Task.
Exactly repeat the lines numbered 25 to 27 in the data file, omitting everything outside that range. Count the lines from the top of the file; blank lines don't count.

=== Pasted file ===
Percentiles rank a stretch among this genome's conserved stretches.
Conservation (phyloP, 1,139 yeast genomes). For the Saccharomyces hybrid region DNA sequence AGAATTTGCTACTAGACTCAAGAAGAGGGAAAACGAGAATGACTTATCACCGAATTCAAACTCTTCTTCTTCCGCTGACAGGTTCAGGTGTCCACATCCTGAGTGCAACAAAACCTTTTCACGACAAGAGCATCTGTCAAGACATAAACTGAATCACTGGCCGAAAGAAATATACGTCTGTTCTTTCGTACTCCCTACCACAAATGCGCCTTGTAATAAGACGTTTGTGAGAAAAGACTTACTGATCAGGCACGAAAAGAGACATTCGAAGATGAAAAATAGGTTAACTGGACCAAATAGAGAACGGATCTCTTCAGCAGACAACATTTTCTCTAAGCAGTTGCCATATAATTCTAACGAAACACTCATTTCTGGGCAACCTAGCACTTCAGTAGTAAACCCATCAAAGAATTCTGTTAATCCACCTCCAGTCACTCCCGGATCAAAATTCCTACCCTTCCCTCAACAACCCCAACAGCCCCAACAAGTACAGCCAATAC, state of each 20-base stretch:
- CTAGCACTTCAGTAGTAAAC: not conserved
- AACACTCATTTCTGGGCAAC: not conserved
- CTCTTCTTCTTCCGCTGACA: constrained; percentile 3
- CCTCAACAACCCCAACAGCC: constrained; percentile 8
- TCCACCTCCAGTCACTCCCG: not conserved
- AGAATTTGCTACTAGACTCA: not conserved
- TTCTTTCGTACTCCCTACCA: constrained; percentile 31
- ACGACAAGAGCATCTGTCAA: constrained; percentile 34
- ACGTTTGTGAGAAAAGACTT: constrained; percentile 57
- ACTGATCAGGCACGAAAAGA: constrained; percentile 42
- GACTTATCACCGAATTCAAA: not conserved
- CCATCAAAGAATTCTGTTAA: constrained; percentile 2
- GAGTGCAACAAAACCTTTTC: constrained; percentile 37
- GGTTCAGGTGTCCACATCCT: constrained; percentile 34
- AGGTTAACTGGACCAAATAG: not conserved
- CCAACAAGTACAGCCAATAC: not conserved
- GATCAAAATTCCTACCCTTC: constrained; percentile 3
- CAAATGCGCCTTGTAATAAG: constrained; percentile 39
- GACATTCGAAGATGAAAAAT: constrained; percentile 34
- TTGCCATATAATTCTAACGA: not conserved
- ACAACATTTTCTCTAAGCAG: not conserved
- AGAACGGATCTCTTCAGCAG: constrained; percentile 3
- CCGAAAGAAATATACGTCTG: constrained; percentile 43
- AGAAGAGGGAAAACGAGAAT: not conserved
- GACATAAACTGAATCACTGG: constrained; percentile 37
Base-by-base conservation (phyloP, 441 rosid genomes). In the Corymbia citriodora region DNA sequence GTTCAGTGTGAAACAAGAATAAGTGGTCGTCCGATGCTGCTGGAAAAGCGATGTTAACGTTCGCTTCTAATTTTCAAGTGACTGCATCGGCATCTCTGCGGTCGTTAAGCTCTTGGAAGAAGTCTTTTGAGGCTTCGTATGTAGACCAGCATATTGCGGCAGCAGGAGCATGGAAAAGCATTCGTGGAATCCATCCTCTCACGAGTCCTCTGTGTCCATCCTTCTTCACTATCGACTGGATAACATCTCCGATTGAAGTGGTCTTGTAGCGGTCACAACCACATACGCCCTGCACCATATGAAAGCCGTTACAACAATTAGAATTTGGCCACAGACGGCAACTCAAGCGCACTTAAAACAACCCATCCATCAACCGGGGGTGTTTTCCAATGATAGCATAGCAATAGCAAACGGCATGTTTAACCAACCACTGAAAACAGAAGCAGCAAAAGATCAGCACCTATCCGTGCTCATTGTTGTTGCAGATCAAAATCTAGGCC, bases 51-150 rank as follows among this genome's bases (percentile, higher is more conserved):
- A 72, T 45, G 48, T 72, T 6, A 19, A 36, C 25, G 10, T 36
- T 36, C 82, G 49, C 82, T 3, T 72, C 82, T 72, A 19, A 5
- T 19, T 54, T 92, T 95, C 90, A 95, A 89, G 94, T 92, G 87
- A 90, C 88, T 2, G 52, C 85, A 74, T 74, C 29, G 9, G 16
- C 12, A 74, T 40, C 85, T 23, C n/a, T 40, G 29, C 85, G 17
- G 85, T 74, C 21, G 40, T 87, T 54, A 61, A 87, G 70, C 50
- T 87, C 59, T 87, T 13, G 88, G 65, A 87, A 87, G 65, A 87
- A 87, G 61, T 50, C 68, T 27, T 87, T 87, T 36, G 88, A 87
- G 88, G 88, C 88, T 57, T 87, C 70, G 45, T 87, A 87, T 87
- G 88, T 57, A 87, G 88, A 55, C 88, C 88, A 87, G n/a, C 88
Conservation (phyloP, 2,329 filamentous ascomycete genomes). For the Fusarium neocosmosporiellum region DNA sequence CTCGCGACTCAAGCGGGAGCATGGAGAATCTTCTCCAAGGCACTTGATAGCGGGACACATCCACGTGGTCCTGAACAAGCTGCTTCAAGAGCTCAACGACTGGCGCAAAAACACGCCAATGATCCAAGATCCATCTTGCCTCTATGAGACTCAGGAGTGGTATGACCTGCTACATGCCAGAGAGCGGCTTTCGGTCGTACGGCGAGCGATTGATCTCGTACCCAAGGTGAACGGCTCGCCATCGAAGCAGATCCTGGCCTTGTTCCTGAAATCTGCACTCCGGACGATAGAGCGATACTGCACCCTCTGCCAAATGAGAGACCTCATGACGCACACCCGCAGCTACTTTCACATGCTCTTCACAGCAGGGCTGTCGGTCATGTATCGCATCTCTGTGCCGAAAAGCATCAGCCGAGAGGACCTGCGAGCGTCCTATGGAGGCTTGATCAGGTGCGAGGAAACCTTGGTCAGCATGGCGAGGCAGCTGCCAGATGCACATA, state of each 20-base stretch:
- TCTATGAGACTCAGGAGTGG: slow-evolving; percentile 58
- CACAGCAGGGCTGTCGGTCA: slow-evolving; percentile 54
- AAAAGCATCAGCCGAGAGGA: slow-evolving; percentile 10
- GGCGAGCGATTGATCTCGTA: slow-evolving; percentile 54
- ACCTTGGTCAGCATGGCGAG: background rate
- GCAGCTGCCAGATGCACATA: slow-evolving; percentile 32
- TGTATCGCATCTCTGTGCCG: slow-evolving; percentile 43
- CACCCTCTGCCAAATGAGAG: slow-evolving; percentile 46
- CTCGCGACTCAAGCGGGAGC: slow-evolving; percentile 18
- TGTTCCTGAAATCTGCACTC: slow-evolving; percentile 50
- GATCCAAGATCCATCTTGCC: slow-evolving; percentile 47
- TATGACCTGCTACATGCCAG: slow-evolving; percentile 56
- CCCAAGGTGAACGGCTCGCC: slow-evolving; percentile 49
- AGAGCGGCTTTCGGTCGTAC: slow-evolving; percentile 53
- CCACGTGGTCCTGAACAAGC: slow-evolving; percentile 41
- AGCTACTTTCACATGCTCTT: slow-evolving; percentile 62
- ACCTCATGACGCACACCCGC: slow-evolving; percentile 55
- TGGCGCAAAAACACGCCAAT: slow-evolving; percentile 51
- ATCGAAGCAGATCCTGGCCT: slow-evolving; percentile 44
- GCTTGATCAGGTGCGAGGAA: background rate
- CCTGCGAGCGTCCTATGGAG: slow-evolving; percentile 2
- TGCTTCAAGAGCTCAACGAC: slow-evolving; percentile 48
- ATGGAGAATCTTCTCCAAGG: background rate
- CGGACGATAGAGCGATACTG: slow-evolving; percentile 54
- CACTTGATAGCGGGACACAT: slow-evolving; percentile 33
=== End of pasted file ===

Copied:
- CCGAAAGAAATATACGTCTG: constrained; percentile 43
- AGAAGAGGGAAAACGAGAAT: not conserved
- GACATAAACTGAATCACTGG: constrained; percentile 37